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In the News
March 2001



compiled by Summit staff
Joanne Sedkowski and David Newman

Federal travel modernization checks in

The federal government's travel modernization program is not just moving ahead at a good pace - it's presenting some surprises as it does. A recent Request for Information (RFI) on end-to-end travel solutions for the program achieved a virtually unprecedented response from the private sector, not the usually routine, polite and appropriate responses from businesses hoping to pursue a contract for the relevant activity.

The RFI provoked detailed responses from 12 companies and consortia, well beyond the "usual suspects." Responses came from financial institutions, global distribution service operators, systems integrators and software companies as well as from the travel companies one would have expected. And they took the RFI very seriously indeed, providing substantial information and advice along with copious supporting documentation. On top of that, at least half the respondents have requested follow-up meetings and briefings.

Peter Elias, a project manager at Treasury Board, attributes this extraordinary response to the nature and approach of the travel modernization program itself. "The industry knows we're looking to innovate, to make real changes, and their response is very much in keeping with how we are proceeding." The travel modernization program also represents new business. There are no incumbent suppliers for an initiative of this scale and it represents a huge business opportunity for prospective suppliers. Elias anticipates continued interest from prospective suppliers based on several key factors. "Treasury Board has been very open on this program. The playing field is level and there is a strong element of trust and responsiveness from the industry. The scope of the opportunity certainly warrants their attention. We are starting from scratch on a relatively new type of work and doing so with an avant-garde approach." The travel modernization program promises to offer very interesting news as it moves ahead. -DN

Professional development and certification torch passed

Representatives of the 23 member departments of the Materiel and Supply Management Steering Committee (MSMSC) were honoured last November 22 as the committee passed the professional development and certification program torch to the Treasury Board Secretariat (TBS). The committee of procurement, materiel and supply management professionals from 23 federal departments and agencies was established in May 1998 to come up with a professional development program for the federal government materiel and supply management community.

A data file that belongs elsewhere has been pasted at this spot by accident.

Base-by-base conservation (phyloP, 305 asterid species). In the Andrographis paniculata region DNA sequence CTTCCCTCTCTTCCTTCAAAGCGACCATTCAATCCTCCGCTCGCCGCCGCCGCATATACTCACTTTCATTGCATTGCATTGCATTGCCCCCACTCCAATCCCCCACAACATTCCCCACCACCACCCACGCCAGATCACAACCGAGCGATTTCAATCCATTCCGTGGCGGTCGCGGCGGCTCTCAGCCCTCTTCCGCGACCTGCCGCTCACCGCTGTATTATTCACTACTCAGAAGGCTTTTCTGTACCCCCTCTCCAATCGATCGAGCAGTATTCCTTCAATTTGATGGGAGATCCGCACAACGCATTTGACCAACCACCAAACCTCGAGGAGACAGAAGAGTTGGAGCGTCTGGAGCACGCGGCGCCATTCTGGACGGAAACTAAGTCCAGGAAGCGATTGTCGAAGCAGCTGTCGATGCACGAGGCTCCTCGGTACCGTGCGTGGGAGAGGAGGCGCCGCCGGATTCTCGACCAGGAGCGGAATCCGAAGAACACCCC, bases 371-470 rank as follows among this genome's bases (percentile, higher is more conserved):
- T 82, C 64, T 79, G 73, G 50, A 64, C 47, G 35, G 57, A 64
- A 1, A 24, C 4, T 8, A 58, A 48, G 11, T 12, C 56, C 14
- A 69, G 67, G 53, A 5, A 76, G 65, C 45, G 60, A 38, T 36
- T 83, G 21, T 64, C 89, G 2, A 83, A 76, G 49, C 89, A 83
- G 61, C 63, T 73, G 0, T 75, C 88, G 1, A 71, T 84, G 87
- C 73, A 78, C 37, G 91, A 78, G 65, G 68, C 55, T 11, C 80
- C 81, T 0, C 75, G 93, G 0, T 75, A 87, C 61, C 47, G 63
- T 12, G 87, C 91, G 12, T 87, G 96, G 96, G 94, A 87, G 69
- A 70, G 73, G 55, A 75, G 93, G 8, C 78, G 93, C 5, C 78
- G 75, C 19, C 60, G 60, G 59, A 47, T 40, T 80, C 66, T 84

RCMP Deputy Commissioner Paul Gauvin recognized the importance of the work of the MSMSC. "This committee has raised the bar for the government procurement community. It is significant that the professional development and certification program has been developed by the community itself before being passed along to Treasury Board for implementation."

Fred Dupuis, director general of RCMP procurement, and Doug Woods, director of headquarters administrative services at the Department of Foreign Affairs and International Trade, co-chairs of the MSMSC, emphasized the contribution of individual federal departments in supporting the work of the committee, in terms of both funding and participants' time.

The MSMSC established the conceptual framework and parameters of the professional development and certification program and developed 15 seminars and courses addressing a variety of government procurement and supply issues. It has promoted broad awareness of professional development and certification issues and achieved the commitment and support of the procurement community, professional associations and key federal organizations.

As part of the overall procurement reform initiative, Treasury Board Secretariat has established a new dedicated program office to coordinate the implementation of the Government of Canada Professional Development and Certification Program for Procurement, Materiel and Supply Managers. The new program office staff includes Suzanne Ayer, Colleen Post and Nicole Racine, who report to Don Chilibeck, Treasury Board's director of materiel and project management. -DN

Head west to the FCM's annual conference

The Federation of Canadian Municipalities is holding its 64th annual conference and municipal trade show in Banff, Alberta. The conference will take place from May 25 to May 28, 2001. Seminars and workshops will be offered on resources, policies and business strategies. The conference and trade show are designed so that elected municipal leaders, as well as senior managerial and technical staff, are able to engage in professional and business development, in an attempt to enhance the quality of life in Canadian communities. To obtain more details about the conference visit www.fcm.ca. -JS

Toronto adopts new purchasing by-law and policies